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9 of 14 people found the following review helpful

Anonymous (In Progress) on February 24, 2013 (email verified)

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Excellent school Walden is not for the person who wants to just get a degree and move on. It is a multi-faceted experience that begins with self-motivation. It is imperative that one must have ethics to do all the work but most importantly to dedicate oneself to social justice in various areas of life. I have met some students who should not have enrolled and I have met some inspirational ones as well. Do not attend this school if you need your hands held and by all means do not attend if you cannot write APA, especially if you are in your doctorate degree. It is up to you to make this work - master the curricula, master your writing, master your calling for social justice. I was surprised all the negative reviews but I believe that it is not because the school failed them, but because they may have failed to meet the mission and vision statements. I will be starting my dissertation shortly and I have had nothing but positive responses from professors.
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25 of 26 people found the following review helpful

Anonymous (In Progress) on February 19, 2013 (email verified)

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HORRIBLE Walden University is a complete waste of time and money. I am in my fourth year in the Ed.D. program for Higher Education and Adult Learning. After completing all course work with a 4.0, I started the process of my doctoral study. This past year has been a nightmare. I have a chair that is unsure of what the requirements are to complete the various stages. There have been times when I have waited 3 or 4 weeks before finally getting feedback from my committee members. My second committee member is a huge problem. After working on at least 8 drafts over the past year, he is just now bringing up major criticism of my draft. Things that needed to be changed when I was first getting started. There is no way that he is ever going to approve my draft. I have requested new committee members three different times over various issues, and all of my requests have been denied. I am not just a whiny student that is not capable of doing the work. I have a 4.0 GPA on all graduate level work. I also received awards for my thesis for my master's degree. This is the worst mistake of my educational career. Walden does not care about their students, they only care about money. My second committee member cannot even get my name right when he emails me. I would run from Walden. It is a complete rip-off. I am at the end of my rope with Walden. I have come to the point I am going to look somewhere else to complete my degree. If I stay at Walden, I will never finish. They make sure of that.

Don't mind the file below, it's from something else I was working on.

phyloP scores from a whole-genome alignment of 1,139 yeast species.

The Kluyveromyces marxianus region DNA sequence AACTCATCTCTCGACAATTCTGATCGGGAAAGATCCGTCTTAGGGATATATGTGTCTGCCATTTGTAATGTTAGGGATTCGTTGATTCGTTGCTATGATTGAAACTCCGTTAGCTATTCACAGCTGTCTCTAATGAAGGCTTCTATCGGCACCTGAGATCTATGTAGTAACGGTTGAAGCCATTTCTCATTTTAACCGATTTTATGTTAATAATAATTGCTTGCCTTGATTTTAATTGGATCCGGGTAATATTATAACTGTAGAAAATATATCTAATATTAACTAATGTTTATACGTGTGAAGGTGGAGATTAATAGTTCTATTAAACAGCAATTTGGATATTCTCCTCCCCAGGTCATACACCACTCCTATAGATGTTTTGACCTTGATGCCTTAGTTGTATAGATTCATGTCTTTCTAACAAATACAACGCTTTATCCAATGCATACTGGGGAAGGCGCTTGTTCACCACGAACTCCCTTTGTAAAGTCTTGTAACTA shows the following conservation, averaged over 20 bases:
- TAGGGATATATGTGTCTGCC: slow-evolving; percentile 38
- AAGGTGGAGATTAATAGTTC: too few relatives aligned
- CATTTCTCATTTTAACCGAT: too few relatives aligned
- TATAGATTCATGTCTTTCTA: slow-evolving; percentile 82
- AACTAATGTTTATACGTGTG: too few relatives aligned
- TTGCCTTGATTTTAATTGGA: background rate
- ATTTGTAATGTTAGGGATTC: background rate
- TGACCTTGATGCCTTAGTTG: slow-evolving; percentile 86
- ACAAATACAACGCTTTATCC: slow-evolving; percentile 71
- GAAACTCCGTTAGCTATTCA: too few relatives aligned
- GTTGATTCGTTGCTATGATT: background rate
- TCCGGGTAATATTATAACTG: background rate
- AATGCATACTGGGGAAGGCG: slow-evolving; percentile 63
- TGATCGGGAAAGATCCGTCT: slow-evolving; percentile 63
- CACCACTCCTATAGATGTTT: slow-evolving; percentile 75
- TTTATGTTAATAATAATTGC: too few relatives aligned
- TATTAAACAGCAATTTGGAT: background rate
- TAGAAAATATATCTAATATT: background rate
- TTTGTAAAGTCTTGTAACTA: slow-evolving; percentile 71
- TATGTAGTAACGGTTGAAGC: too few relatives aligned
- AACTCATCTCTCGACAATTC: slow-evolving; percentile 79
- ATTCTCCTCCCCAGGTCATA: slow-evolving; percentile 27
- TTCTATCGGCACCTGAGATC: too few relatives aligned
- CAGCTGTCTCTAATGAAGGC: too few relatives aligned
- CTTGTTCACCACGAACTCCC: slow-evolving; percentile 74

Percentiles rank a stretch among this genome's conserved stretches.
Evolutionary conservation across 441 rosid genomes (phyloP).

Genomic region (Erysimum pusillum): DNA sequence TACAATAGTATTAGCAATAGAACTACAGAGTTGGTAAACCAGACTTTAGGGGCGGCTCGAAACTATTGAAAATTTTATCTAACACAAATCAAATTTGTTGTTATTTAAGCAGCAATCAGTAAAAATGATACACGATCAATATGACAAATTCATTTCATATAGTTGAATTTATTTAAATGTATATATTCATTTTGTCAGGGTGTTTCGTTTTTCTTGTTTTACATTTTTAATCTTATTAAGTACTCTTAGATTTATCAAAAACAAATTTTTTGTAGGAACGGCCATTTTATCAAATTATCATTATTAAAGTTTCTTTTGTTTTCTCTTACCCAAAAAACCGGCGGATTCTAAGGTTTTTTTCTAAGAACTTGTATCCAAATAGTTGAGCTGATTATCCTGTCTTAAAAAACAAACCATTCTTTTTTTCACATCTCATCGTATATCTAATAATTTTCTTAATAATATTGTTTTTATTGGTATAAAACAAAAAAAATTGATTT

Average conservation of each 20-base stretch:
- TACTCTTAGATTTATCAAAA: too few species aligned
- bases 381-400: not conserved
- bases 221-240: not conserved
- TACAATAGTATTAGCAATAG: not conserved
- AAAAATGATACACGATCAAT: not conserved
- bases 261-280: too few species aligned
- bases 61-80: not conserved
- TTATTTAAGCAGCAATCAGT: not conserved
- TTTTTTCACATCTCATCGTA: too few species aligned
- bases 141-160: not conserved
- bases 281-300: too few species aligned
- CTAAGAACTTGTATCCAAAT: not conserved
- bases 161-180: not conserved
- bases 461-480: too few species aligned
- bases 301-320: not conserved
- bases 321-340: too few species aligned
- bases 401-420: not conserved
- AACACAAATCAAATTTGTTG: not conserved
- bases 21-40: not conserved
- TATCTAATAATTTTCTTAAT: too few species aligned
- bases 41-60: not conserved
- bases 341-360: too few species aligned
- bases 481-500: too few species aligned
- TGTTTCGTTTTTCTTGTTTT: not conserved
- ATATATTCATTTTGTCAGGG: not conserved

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9 of 10 people found the following review helpful

Anonymous (Graduate) on February 14, 2013 (email verified)